Web services development on the Java platform is likely to get a whole lot easier. The Java Community Process (JCP)...
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unanimously approved the Web services meta data for Java Specification Requests (JSR 181) last week, a move that's expected to simplify the process of using Java-based applications as Web services.
Web services meta data defines a series of annotations that allow Web services implementation details to be abstracted from Java code. Java 2 Enterprise Edition (J2EE)-compliant tools will now be able to use a standard set of annotations to generate Web services artifacts.
"This standard will enable a more 'lightweight' type of Web services development," said Jim Marino, senior principal technologist at San Jose, Calif.-based BEA Systems Inc. "Instead of doing all the typical configuration around Enterprise JavaBeans, you can now write a simple Java object, annotate it and drop it into the middleware environment."
Previously, Java developers had to hand-code several different artifacts, such as Web Service Definition Language (WSDL) files and XML deployment descriptors, in order to expose their J2EE applications as Web services.
The new annotation-based programming model eliminates the need for Java programmers to write Web services "plumbing" code, allowing them to focus on writing business logic.
"What the annotations allow you to do is control the shape of the SOAP messages and [generate] the WSDL," said Chris Frye, lead for XML Web services on WebLogic Server at BEA. "In the server implementation, it allows you to reference policy files that might control things like reliable messaging and security configurations."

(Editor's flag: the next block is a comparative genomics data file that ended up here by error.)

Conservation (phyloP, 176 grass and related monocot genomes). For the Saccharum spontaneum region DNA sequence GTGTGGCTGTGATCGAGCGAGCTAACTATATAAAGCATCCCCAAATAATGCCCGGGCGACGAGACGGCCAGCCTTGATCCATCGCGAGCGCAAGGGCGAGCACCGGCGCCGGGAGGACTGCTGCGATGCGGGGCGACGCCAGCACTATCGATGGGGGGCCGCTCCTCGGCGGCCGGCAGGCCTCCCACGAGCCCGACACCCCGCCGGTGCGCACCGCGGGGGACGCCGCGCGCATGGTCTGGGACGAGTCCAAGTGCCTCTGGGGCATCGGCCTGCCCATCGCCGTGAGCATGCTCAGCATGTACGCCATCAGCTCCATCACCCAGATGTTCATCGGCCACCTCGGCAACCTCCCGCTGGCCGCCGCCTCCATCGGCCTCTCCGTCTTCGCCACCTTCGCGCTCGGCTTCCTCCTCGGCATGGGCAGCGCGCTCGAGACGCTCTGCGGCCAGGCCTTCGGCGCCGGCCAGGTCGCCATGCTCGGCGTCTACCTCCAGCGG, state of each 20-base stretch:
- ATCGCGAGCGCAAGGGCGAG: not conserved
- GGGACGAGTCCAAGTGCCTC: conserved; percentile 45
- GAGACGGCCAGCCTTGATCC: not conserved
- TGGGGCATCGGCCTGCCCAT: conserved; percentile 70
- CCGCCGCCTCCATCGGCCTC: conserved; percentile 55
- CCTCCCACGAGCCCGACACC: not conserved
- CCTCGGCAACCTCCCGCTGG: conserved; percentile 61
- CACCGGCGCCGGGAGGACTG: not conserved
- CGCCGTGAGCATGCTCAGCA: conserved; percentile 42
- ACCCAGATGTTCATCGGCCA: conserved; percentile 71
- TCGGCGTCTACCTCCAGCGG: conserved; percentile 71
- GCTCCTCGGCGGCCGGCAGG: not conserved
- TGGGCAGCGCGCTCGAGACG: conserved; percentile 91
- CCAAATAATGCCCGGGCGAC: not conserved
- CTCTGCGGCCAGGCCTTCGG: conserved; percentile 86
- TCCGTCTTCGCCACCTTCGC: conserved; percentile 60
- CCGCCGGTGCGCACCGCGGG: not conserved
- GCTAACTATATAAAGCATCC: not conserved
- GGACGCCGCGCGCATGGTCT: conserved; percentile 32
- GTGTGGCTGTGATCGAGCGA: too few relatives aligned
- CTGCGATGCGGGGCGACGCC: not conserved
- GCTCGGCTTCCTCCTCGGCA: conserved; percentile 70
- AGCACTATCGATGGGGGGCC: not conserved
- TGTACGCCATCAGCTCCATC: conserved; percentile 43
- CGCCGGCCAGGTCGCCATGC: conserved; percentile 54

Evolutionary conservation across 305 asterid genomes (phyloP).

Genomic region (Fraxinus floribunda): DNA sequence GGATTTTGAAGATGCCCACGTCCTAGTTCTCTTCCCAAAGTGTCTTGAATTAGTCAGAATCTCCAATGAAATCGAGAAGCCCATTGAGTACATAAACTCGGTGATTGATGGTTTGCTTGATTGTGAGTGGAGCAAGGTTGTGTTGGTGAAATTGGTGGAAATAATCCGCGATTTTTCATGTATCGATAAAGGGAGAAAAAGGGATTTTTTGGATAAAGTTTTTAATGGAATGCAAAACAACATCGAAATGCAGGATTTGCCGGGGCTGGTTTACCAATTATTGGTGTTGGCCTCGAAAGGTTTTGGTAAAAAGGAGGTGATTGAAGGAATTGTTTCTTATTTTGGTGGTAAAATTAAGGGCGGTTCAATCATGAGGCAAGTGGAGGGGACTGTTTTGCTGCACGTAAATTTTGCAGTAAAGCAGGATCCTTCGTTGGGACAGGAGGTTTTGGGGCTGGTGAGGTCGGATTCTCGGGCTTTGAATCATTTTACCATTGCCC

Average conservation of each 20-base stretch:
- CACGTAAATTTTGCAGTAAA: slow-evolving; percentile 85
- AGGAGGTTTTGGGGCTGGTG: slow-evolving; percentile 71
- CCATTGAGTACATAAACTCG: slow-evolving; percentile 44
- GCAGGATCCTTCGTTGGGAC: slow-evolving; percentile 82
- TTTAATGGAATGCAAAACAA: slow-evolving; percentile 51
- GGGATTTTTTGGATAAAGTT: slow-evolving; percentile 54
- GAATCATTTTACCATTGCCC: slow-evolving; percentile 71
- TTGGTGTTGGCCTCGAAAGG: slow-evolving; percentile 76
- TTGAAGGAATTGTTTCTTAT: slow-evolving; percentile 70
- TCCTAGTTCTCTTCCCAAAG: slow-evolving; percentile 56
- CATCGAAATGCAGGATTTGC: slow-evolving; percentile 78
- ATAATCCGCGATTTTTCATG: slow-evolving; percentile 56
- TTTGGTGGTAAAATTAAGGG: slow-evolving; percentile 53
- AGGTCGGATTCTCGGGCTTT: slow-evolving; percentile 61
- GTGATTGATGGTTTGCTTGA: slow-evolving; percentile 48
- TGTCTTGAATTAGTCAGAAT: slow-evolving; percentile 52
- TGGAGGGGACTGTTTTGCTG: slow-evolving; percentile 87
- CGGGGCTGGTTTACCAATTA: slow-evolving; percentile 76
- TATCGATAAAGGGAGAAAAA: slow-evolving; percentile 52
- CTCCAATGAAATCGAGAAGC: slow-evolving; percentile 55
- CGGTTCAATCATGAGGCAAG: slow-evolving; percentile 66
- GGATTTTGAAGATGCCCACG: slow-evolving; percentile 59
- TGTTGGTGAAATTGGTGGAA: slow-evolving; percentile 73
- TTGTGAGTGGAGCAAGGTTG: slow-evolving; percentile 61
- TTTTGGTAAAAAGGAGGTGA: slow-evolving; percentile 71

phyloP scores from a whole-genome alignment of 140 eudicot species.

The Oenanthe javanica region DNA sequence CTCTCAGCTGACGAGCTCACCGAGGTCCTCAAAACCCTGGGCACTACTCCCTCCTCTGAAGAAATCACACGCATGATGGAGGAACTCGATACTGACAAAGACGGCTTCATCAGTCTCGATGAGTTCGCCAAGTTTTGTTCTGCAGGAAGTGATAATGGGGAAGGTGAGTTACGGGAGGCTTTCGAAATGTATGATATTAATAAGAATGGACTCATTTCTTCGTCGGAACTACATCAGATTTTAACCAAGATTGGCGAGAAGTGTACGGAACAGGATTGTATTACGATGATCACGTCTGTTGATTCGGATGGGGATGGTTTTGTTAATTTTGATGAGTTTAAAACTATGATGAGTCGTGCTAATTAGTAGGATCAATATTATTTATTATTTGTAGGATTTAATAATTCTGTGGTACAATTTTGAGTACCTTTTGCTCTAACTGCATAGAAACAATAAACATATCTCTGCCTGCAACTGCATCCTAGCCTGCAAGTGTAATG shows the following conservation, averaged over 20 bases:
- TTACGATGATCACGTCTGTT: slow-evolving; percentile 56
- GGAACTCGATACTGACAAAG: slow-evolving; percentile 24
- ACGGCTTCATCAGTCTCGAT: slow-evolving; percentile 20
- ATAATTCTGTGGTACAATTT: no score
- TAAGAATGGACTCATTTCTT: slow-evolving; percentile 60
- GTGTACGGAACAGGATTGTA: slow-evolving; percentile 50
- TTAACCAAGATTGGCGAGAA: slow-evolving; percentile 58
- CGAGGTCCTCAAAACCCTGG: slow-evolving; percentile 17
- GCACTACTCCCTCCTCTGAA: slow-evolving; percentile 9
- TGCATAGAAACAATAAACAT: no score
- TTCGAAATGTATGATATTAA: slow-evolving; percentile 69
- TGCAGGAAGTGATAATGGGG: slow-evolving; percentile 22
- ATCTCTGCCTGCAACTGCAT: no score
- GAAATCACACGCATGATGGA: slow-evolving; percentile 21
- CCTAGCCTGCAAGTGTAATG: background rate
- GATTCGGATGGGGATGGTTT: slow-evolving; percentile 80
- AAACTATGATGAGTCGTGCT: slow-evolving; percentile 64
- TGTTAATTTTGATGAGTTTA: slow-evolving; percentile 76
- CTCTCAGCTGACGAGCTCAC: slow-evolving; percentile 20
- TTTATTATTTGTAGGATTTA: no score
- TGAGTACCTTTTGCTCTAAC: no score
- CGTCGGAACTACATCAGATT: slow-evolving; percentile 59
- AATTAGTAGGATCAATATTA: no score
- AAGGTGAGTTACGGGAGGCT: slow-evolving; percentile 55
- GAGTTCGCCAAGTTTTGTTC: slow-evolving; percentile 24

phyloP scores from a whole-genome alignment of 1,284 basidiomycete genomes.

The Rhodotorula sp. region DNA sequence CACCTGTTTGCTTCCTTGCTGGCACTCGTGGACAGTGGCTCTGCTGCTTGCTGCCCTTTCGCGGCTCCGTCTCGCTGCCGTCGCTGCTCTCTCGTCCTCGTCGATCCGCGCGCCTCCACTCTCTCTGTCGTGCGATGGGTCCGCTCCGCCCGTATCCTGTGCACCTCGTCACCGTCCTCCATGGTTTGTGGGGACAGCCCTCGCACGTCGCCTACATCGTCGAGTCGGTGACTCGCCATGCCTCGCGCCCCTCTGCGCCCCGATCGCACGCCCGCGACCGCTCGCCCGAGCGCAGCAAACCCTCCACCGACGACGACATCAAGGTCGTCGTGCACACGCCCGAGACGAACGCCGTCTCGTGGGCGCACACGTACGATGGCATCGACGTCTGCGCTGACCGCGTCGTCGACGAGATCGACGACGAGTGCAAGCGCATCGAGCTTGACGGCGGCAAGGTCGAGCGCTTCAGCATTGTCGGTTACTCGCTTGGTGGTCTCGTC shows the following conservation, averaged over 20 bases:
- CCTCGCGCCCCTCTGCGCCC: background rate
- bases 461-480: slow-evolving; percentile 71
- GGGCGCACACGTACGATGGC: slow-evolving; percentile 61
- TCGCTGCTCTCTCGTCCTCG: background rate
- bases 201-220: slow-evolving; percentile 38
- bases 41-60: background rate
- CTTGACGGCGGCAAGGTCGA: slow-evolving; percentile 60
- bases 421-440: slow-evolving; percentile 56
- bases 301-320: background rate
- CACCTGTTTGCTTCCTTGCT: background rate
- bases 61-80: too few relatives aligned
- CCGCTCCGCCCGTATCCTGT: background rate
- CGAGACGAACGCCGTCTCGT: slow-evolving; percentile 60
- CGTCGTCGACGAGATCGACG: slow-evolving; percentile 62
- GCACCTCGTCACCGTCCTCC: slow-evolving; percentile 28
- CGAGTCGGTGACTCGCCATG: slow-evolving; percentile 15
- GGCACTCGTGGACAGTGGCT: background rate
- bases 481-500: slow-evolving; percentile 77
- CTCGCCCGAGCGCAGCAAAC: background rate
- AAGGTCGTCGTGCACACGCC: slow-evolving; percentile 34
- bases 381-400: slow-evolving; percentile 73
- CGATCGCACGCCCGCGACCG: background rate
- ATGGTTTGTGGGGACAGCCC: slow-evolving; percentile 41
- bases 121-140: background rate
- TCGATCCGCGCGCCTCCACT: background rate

Frye said with the new standard, developers will only have to edit a single Java source file that takes care of generating the service end point, without having to worry about writing any XML, or even understanding what WSDL and SOAP are.
The final two "yes" votes for JSR 181 came from JCP technical committee members IBM and Fujitsu. The JCP is the Sun-led consortium that guides the evolution of Java, primarily through the creation of new API specifications.
JSR 181 builds upon JSR 175, which is a part of the latest Java 5 "Tiger" release. Whereas JSR 175 defines a broader application of meta data to the Java programming language, JSR 181 focuses solely on how annotations work with Web services.
BEA spearheaded the JSR 181 specification, which is already implemented in the Apache Beehive project, an open source, ease-of-use framework that is based on BEA's WebLogic Workshop Integrated Development Environment (IDE).
The Eclipse Web Tools Platform project , which is co-led by BEA and is slated for a 1.0 release this summer, will not support JSR 181 right away due to timing issues between the release cycles of the Java platform and the WTP, said Tim Wagner, senior manager for open source IDE and language tools at BEA.
As the WTP 1.1, which is slated for release in June 2006, looks to incorporate annotation-based tooling, some anticipate that there will be an overlap between the Eclipse Foundation's Pollinate project and the WTP.
Last July, BEA and Eclipse teamed up to create the Pollinate, which aims to build an Eclipse-based IDE and tool set that leverages Beehive.
Pollinate may eventually become a subproject of the WTP, said Dan Rubel, chief technology officer at Portland, Ore.-based Instantiations Inc., or a Web site for the dissemination of Pollinate-related information.
"Pollinate's approach is not to compete with the WTP, but to explore a tool set related to Beehive that may reuse WTP technology when possible," Rubel said.
In addition to the open source community, developers can expect to see broad industry support for Web services meta data from major tools vendors such as Oracle Corp., Sun Microsystems Inc. and IBM.